"It's not Thanksgiving without Spanakopitta!"
(Span= spinach, pitta= pie)
When I think of Thanksgiving, I think of Spanakopitta. Golden buttery layers of crispy dough, surrounding a delicious spinach pie laced with feta cheese. I grew up making it with my mom, she grew up making it with hers, and every holiday our family has enjoyed this dish for generations. It is a bit labor intensive and my Yaya (94yrs old) tried to talk me out of making it this year, she said it would be too much on me. I scolded her, "Yaya, it's not Thanksgiving without Spanakopitta!"
I love sharing this traditional delicacy so much I dug up my moms old recipe to share. It came from my great grandfather, a Greek immigrant who had his own wholesale bakery in the 1920s. He moved his wife and three little girls to New York City to open a Greek restaurant in 1928, with the Great Depression right around the corner, the next few years were pretty tough. My Yaya still remembers running down to the docks of Manhattan as a little girl to pick up huge vats of unfiltered olive oil shipped in from Greece.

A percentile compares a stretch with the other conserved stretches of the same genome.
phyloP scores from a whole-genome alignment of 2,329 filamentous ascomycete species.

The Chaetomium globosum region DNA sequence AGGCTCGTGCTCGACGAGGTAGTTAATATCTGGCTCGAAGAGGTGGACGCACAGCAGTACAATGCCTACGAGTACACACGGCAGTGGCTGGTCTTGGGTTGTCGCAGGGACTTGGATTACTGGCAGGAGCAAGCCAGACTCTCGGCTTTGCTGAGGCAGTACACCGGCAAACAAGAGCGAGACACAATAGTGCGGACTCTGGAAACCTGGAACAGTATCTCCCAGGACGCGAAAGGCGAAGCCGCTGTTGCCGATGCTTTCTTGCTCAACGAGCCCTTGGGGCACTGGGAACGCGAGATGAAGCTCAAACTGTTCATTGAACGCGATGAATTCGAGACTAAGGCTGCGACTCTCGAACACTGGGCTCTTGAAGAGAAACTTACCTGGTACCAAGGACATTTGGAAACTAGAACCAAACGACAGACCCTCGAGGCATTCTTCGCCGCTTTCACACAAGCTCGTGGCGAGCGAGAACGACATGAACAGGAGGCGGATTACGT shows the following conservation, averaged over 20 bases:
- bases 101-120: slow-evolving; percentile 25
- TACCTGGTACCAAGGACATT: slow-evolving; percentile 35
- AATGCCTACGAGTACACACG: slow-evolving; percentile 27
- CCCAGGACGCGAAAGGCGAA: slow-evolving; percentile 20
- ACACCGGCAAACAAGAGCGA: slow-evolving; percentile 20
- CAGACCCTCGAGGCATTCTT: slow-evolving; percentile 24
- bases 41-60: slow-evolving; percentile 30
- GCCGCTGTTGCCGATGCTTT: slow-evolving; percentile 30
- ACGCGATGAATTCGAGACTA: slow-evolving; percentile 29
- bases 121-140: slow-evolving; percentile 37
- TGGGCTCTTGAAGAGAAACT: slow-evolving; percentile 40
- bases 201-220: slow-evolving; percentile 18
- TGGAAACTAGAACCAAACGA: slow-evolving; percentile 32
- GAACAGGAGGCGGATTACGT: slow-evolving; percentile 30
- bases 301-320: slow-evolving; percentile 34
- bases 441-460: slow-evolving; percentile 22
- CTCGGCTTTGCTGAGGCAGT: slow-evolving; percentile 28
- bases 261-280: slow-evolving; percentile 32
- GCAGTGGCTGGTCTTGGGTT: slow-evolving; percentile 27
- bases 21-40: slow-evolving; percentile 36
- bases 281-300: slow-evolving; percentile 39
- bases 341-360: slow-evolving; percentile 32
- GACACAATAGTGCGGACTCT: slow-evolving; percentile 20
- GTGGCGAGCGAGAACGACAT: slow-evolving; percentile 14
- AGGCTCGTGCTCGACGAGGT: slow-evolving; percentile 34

Filo dough is very hard to find in other countries and even in your local American grocery store. I always have to ask where it is and most un-Greeks have no idea what it is. I sent my girlfriend to get filo the other day in Oklahoma City and she came back with puff pastry sheets, not the same! I spent one sad Thanksgiving with out my family in Mexico and resorted to making spinach pie empanadas. There is really no substitute for good filo dough so I have frozen it and carried it in my luggage and baked it in the Caribbean islands, Costa Rica, and New Zealand. I hope you try it, or just invite me to your next Thanksgiving, I come with Spanakopitta!
Side notes: You don't have to use dill. I actually like it better with out dill.
Bake time is longer in high altitudes.
Don't skimp on the feta, more feta= better pie.
Spinach pie is a great way to fool your kids into eating spinach!